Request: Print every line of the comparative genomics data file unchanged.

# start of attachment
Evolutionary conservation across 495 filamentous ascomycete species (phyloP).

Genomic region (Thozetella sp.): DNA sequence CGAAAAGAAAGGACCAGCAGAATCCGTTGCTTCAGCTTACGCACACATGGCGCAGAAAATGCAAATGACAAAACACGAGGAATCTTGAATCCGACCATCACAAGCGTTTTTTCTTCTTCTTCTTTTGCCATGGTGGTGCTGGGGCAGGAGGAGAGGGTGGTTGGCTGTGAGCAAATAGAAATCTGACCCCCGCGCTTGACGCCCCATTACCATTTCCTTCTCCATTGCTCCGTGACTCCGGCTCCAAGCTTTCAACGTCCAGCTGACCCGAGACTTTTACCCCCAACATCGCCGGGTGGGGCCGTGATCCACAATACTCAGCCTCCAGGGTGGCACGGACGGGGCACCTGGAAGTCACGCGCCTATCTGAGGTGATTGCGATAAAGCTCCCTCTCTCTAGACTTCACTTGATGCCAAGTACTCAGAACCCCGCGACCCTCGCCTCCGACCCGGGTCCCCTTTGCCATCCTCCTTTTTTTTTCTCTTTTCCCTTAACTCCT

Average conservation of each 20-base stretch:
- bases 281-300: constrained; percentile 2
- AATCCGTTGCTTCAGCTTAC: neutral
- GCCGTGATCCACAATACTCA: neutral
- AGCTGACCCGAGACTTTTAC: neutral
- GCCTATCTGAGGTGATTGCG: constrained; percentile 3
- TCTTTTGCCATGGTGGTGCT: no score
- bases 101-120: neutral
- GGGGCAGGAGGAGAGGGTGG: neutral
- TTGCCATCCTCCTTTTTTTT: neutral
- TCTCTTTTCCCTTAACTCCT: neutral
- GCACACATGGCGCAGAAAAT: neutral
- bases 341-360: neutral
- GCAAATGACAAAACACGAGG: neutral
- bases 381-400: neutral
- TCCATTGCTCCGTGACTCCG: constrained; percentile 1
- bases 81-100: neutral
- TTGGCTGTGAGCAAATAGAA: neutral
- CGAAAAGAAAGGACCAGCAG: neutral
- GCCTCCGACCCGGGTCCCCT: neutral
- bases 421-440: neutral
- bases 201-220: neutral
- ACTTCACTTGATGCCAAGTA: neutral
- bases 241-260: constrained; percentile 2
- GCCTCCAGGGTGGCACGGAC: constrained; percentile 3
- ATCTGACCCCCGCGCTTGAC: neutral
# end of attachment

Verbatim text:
Evolutionary conservation across 495 filamentous ascomycete species (phyloP).

Genomic region (Thozetella sp.): DNA sequence CGAAAAGAAAGGACCAGCAGAATCCGTTGCTTCAGCTTACGCACACATGGCGCAGAAAATGCAAATGACAAAACACGAGGAATCTTGAATCCGACCATCACAAGCGTTTTTTCTTCTTCTTCTTTTGCCATGGTGGTGCTGGGGCAGGAGGAGAGGGTGGTTGGCTGTGAGCAAATAGAAATCTGACCCCCGCGCTTGACGCCCCATTACCATTTCCTTCTCCATTGCTCCGTGACTCCGGCTCCAAGCTTTCAACGTCCAGCTGACCCGAGACTTTTACCCCCAACATCGCCGGGTGGGGCCGTGATCCACAATACTCAGCCTCCAGGGTGGCACGGACGGGGCACCTGGAAGTCACGCGCCTATCTGAGGTGATTGCGATAAAGCTCCCTCTCTCTAGACTTCACTTGATGCCAAGTACTCAGAACCCCGCGACCCTCGCCTCCGACCCGGGTCCCCTTTGCCATCCTCCTTTTTTTTTCTCTTTTCCCTTAACTCCT

Average conservation of each 20-base stretch:
- bases 281-300: constrained; percentile 2
- AATCCGTTGCTTCAGCTTAC: neutral
- GCCGTGATCCACAATACTCA: neutral
- AGCTGACCCGAGACTTTTAC: neutral
- GCCTATCTGAGGTGATTGCG: constrained; percentile 3
- TCTTTTGCCATGGTGGTGCT: no score
- bases 101-120: neutral
- GGGGCAGGAGGAGAGGGTGG: neutral
- TTGCCATCCTCCTTTTTTTT: neutral
- TCTCTTTTCCCTTAACTCCT: neutral
- GCACACATGGCGCAGAAAAT: neutral
- bases 341-360: neutral
- GCAAATGACAAAACACGAGG: neutral
- bases 381-400: neutral
- TCCATTGCTCCGTGACTCCG: constrained; percentile 1
- bases 81-100: neutral
- TTGGCTGTGAGCAAATAGAA: neutral
- CGAAAAGAAAGGACCAGCAG: neutral
- GCCTCCGACCCGGGTCCCCT: neutral
- bases 421-440: neutral
- bases 201-220: neutral
- ACTTCACTTGATGCCAAGTA: neutral
- bases 241-260: constrained; percentile 2
- GCCTCCAGGGTGGCACGGAC: constrained; percentile 3
- ATCTGACCCCCGCGCTTGAC: neutral